Drive Shaft Broken? What Dangers Come From It While Driving

One of the many fears of car owners is their vehicle breaking down while driving. And there are several reasons why that could happen.

For instance, every car has its components and if any of them fails or is damaged, it could cause a vehicle breakdown. One of such components is the Driveshaft.

So, if you ask: what happens if my drive shaft breaks while driving? The answer is: your car stops working and you won’t be able to drive to your destination.

What happens when the drive shaft snaps?

If when driving, your drive shaft breaks, there are certain things that must have occurred in your vehicle’s framework.

The shaft is a feature responsible for providing traction for stability and mobility along different surfaces. With more torque comes more traction.

It also gives your tire the ability to rely on the wheelbase for overall control and avoid possible accidents on the road.

So if you have a broken driveshaft, that automatically means you lose stability, and your wheels won’t let you move any further.

Common Signs Of A Failing Drive Shaft

Before your drive shaft broke, you may have intentionally or unintentionally not paid attention to specific signs.

This car component doesn’t just end up damaged or broken like that – it would have taken weeks or months.

That being said, below are the common signs you’d experience.

Vehicle Shuddering

Before a drive shaft breaks, one of the things you must have observed is your car shuddering. It is a common symptom of a failing driveshaft.

You will notice your car shudders when you try to accelerate or decelerate.

And the moment you notice this, the best thing is to call a professional mechanic to fix it before your car breaks down completely.

Difficulty Turning Wheels

Apart from car shuddering, you may also have issues with turning properly.

Your front and rear wheels become difficult to turn – you may want to turn right and your car is turning left or vice-versa.

Your driveshaft is a significant drivetrain component-, and is responsible for responsiveness and handling.

Loud Clunking Noise

If you start noticing loud clunking noise or squeaking noise as you drive, you should have your drive shaft checked immediately.

What causes the loud noise most times are the universal joints (u-joints) – they could be loose or worn out.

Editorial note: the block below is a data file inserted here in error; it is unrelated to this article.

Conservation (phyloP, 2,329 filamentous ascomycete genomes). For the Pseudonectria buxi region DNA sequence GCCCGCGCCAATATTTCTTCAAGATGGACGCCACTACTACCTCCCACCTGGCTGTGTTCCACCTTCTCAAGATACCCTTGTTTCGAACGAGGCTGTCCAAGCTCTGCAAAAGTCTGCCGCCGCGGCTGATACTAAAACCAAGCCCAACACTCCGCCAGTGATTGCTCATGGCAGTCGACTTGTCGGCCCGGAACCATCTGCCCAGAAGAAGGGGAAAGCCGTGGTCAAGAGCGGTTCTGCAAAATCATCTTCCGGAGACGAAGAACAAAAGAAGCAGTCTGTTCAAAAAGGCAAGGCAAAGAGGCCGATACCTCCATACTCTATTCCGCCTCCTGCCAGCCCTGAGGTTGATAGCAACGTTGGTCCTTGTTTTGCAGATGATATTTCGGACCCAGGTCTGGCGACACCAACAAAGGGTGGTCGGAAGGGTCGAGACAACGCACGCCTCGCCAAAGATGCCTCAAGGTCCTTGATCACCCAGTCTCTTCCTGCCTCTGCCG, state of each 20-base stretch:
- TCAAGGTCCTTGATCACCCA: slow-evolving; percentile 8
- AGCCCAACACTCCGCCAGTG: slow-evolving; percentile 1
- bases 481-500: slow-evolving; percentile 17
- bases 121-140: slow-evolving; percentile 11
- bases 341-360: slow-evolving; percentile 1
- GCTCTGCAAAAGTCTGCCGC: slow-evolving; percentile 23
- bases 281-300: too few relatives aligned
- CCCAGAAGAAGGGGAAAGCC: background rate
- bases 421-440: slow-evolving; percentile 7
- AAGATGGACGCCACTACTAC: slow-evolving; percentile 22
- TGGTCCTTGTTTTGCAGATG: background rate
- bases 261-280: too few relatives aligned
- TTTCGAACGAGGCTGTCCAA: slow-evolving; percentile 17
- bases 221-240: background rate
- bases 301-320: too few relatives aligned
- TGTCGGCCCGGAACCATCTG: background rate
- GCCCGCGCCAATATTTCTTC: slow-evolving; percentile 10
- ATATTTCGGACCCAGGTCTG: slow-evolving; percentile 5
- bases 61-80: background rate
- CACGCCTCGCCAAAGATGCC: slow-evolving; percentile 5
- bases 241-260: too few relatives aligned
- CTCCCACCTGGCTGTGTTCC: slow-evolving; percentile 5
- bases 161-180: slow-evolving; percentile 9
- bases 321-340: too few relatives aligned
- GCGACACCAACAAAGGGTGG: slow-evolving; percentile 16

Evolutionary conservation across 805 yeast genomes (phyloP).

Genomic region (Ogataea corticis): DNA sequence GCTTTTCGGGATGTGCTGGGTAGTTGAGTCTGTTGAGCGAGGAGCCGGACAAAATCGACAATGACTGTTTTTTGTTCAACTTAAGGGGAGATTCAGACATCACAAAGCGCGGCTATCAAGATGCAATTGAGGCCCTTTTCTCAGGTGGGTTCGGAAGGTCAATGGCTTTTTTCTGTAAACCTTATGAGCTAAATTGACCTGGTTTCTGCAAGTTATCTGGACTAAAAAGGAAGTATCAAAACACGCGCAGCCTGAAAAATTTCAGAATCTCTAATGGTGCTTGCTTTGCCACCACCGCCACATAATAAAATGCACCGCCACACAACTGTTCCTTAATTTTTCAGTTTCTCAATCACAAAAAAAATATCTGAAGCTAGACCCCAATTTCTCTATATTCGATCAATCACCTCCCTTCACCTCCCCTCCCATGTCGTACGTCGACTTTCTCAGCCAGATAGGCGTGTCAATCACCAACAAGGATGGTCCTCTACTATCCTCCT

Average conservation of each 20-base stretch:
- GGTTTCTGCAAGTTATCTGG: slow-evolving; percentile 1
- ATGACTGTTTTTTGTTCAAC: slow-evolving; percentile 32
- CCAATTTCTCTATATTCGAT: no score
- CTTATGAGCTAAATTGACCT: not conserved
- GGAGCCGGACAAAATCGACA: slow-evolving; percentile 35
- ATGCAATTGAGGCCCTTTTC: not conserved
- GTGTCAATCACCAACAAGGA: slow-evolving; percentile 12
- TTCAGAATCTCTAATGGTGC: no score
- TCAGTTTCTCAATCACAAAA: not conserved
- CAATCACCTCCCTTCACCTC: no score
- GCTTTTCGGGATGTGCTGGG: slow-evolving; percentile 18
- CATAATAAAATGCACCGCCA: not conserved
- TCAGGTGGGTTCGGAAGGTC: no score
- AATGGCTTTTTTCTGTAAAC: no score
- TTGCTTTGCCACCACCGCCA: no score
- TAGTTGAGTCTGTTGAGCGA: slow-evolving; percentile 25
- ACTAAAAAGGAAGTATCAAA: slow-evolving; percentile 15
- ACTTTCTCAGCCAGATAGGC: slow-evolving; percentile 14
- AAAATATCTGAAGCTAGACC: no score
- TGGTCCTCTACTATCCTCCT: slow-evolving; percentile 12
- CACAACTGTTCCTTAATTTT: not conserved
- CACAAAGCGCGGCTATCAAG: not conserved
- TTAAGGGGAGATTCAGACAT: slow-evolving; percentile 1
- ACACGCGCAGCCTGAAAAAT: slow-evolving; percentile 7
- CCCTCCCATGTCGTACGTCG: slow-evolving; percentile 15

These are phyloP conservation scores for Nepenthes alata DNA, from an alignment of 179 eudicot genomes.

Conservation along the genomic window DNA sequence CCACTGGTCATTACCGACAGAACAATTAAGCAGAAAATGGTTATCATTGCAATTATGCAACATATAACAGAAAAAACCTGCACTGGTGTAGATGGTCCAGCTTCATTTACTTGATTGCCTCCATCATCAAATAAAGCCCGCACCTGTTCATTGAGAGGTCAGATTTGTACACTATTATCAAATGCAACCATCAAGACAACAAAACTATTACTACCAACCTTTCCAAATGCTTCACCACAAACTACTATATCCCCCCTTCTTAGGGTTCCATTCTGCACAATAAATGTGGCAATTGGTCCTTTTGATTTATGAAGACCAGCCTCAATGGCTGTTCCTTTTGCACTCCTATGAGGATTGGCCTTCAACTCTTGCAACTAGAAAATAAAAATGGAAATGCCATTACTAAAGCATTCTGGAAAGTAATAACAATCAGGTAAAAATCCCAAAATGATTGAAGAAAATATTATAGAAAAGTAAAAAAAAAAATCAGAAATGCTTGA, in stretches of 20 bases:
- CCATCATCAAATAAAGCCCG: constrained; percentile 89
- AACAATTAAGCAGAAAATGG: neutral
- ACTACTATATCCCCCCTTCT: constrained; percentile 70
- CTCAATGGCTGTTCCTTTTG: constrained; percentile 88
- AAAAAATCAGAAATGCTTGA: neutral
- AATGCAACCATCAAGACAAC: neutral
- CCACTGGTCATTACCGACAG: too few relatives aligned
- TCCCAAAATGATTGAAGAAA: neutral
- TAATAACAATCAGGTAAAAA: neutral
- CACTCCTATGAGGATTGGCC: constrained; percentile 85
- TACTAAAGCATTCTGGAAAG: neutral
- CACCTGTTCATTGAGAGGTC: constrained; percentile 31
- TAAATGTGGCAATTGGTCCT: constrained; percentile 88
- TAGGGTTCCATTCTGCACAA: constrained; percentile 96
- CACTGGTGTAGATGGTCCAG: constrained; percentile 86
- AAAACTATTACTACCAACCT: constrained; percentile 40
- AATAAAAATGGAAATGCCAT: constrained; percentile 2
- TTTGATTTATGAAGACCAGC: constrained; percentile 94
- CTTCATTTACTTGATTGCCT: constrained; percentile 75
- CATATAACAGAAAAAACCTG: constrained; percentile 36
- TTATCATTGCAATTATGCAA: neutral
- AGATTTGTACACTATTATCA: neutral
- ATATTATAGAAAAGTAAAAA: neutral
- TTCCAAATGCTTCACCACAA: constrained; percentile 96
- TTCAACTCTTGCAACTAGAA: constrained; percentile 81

Intense Vibrations

Finally, you know you need to get the drive shaft replaced when you start experiencing intense shaking coming at specific speeds.

Sometimes, all it takes is to step on the pedals and these vibrations occur.

What causes this vibration is exactly what causes the loud noise – the universal joint.

And if you don’t have the driveshaft assembly checked on time, the other drivetrain components could be damaged.

Can you drive with a broken drive shaft?

No. For safe driving, a bad driveshaft is not ideal to drive with.

The reason is that the drive shaft transfers torque and engine rotation into car movement.

Thus, with a bad driveshaft, it is impossible for a transfer case to occur and that limits your car’s movement.

How long can you drive on a bad drive shaft?

Ideally, a four-wheel drive vehicle allows you to drive with a driveshaft for about 75,000 miles before it breaks down.

However, if you have a broken drive shaft already, you may not even move past regular distances or any at all.

What would cause a drive shaft to break?

The reasons why you are likely to face drive shaft issues include the following:


One of the main reasons why you could have a bad drive shaft is if you overload your car.

Overloading has never done a car any good because the excess weight puts pressure on different car parts, including the tires and the driveshaft.

Ideally, every car’s drive shaft has a specific weight it can carry and exceeding that only causes it to break.

If you have heavy equipment to carry, make sure it is well-secured before loading it onto your vehicle to prevent the drive shaft from breaking.